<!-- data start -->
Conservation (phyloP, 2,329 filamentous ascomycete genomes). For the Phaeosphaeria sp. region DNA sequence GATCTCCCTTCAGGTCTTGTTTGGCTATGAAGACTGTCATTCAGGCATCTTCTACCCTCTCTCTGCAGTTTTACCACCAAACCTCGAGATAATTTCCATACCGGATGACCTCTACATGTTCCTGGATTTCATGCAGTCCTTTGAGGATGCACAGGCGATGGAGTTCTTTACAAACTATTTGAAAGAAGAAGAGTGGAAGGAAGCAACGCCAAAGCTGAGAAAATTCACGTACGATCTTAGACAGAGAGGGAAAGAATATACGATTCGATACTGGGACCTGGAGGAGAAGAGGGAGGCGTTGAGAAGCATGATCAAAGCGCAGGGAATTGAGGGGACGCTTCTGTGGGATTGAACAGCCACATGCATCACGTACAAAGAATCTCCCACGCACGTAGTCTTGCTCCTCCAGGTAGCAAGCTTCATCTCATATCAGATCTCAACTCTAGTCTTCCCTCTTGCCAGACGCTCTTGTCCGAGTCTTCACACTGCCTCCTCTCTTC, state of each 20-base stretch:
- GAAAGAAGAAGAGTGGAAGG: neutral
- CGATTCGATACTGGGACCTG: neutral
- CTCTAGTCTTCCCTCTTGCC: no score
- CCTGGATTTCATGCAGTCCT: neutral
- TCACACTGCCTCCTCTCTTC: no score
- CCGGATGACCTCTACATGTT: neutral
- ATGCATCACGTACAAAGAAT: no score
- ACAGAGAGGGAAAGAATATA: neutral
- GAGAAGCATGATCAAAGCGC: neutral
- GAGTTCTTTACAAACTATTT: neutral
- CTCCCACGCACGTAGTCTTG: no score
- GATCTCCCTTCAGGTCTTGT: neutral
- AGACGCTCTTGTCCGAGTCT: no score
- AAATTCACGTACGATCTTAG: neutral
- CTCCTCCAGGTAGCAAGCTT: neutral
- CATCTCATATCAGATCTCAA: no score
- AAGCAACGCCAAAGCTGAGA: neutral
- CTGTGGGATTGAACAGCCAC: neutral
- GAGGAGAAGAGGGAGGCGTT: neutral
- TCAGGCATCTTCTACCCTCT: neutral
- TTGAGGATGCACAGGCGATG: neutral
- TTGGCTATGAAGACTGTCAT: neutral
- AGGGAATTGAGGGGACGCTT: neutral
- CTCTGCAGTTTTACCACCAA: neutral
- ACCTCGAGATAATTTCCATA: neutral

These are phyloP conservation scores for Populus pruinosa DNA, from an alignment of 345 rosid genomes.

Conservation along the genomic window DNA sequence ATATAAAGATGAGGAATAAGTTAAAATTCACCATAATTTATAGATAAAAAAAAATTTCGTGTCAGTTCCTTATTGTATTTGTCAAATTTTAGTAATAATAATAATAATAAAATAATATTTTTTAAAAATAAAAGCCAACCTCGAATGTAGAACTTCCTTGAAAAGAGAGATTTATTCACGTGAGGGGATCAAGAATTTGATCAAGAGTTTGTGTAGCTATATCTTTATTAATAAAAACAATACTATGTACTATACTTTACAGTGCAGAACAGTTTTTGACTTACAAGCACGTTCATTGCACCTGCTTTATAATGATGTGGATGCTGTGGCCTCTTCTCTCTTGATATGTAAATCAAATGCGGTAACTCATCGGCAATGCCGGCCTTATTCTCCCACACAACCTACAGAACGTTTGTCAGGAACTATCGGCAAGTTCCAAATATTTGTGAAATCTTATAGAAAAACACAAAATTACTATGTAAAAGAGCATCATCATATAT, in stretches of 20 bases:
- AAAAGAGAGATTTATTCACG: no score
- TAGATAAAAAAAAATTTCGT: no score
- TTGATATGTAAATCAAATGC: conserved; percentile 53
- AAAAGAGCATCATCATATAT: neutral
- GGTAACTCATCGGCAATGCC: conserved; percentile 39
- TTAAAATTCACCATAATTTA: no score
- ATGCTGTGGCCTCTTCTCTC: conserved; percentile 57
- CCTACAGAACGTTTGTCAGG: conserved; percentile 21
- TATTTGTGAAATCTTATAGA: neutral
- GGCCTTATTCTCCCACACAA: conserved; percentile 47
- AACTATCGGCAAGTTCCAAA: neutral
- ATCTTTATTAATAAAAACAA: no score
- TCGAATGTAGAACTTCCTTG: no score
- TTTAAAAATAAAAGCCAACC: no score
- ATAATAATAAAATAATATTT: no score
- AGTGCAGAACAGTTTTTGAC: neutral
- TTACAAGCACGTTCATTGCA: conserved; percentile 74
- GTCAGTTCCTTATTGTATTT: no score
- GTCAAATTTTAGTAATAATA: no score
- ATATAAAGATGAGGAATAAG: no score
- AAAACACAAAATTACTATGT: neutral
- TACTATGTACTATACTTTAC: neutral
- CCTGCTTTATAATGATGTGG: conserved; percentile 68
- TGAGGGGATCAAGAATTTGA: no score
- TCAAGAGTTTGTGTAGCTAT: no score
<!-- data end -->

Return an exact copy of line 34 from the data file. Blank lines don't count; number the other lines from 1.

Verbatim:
- TTAAAATTCACCATAATTTA: no score